Why Heat Of Vaporization Is Larger Than Heat Of Fusion
Strings (SiPjAjk) = S7P3A32 Base Sequence = 12735 String Sequence = 12735 - 3 - 32
Why is heat of vaporization larger than heat of fusion?
S7P3A32 (Force - Push)
Pj Problem of Interest is of type force. Energy is the capacity for work. It is force that is the doer of the work. So energy and work problems are of type force. In this instance, the energy is heat energy which is a consequence of kinetic energy. The kinetic energy is due to atom collisions (force-push). It is in this sense that the Pj Problem of interest is of type force.
Heat Of Vaporization: the quantity of heat required to vaporize 1 gram of a liquid substance at its boiling point at constant temperature.
Heat Of Fusion: the quantity of heat required to liquefy 1 gram of a solid substance at its melting point at constant temperature.
Vaporization and fusion are phase changes. The volume-increase in a liquid to gas phase change is larger than the volume-increase in a solid to liquid phase change. Since work is the product of pressure and change in volume, more work is required (at constant pressure) for vaporization than for fusion. Hence more energy (heat energy) is required for vaporization than for fusion.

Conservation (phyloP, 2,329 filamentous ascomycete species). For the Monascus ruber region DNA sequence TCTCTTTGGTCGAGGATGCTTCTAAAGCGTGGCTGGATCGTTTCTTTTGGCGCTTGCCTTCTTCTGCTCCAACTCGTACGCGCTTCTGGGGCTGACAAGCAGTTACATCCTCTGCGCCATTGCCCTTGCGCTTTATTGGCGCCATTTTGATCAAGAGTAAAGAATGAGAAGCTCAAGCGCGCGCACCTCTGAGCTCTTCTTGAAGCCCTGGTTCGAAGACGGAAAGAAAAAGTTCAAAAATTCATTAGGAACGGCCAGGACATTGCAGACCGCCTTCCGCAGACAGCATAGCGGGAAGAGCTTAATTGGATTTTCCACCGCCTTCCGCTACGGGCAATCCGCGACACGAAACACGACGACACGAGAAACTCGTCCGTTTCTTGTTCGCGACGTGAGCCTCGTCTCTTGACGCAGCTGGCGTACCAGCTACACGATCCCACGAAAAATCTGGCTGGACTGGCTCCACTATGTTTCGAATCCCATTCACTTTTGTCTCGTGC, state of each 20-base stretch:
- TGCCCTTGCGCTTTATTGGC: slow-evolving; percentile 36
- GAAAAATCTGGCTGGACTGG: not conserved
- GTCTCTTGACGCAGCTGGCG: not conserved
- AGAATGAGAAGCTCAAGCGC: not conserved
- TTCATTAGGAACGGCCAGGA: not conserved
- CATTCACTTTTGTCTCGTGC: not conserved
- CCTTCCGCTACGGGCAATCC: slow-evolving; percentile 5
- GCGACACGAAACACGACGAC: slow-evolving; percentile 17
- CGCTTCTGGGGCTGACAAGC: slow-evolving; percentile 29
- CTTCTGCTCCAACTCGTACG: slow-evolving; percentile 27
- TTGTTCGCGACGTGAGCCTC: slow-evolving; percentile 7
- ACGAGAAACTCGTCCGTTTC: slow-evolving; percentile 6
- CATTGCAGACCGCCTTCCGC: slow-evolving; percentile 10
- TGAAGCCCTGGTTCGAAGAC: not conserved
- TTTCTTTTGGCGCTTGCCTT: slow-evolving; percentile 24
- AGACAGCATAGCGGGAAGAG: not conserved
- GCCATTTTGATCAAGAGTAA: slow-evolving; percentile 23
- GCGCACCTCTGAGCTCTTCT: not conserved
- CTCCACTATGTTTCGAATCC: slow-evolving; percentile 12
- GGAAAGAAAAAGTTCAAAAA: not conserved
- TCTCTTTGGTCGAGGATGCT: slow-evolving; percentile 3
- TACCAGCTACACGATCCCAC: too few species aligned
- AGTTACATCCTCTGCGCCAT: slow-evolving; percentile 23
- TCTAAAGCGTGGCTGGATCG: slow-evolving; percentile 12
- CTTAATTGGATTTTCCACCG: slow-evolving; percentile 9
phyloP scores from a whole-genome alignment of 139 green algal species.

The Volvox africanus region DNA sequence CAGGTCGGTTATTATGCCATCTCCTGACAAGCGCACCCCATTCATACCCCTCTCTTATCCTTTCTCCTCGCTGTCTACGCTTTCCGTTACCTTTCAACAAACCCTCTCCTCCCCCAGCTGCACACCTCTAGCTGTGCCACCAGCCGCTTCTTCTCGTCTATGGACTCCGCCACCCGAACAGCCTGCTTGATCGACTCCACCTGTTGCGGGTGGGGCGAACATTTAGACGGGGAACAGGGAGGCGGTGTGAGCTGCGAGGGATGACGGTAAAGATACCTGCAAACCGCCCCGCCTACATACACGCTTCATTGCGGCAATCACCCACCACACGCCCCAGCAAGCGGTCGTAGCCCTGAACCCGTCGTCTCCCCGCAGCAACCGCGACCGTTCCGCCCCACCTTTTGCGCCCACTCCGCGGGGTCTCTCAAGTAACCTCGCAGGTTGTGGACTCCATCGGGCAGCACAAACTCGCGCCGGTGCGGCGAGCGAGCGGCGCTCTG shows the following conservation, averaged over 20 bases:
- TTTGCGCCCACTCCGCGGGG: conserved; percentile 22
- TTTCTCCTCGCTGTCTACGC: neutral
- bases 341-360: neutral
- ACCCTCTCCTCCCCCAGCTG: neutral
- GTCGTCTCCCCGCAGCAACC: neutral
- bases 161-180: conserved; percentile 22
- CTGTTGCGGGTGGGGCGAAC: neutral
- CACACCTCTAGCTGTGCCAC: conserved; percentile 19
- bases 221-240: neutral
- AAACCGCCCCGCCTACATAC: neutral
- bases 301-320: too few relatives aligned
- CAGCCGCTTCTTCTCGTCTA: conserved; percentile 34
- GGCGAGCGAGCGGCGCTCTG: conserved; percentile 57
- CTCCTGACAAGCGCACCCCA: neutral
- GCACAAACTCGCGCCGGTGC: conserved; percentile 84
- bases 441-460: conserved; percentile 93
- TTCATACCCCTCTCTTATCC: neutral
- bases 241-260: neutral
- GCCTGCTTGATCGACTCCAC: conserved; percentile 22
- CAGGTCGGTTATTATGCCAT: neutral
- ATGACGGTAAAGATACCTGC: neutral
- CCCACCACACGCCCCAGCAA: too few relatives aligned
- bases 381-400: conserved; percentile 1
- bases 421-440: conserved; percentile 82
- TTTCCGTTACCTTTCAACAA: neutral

Implicit in the volume increase as a result of the phase changes are the relative molecular distances. The molecules of a substance are so much further apart when the substance is in a gaseous state than when it is in a liquid state. The separation of the molecules of a substance requires energy. This energy is directly proportional to the intermolecular distance realized. In other words, a lager energy is required to keep the molecules of a substance further apart. Consequently, the heat of vaporization is larger than the heat of fusion.
The point . is a mathematical abstraction. It has negligible size and a great sense of position. Consequently, it is front and center in abstract existential reasoning.
Single Variable Functions
Ordinary Differential Equations (ODEs)
Separation Of Variables As Solution Method For Homogeneous Heat Flow Equation
Newton And Fourier Cooling Laws Applied To Heat Flow Boundary Conditions
Derivation Of Heat Equation For A One-Dimensional Heat Flow
The Universe is composed of matter and radiant energy. Matter is any kind of mass-energy that moves with velocities less than the velocity of light. Radiant energy is any kind of mass-energy that moves with the velocity of light.
Composition And Structure Of Matter
How Matter Gets Composed
How Matter Gets Composed (2)
Molecular Structure Of Matter
Molecular Shapes: Bond Length, Bond Angle
Molecular Shapes: Valence Shell Electron Pair Repulsion
Molecular Shapes: Orbital Hybridization
Molecular Shapes: Sigma Bonds Pi Bonds
Molecular Shapes: Non ABn Molecules
Molecular Orbital Theory
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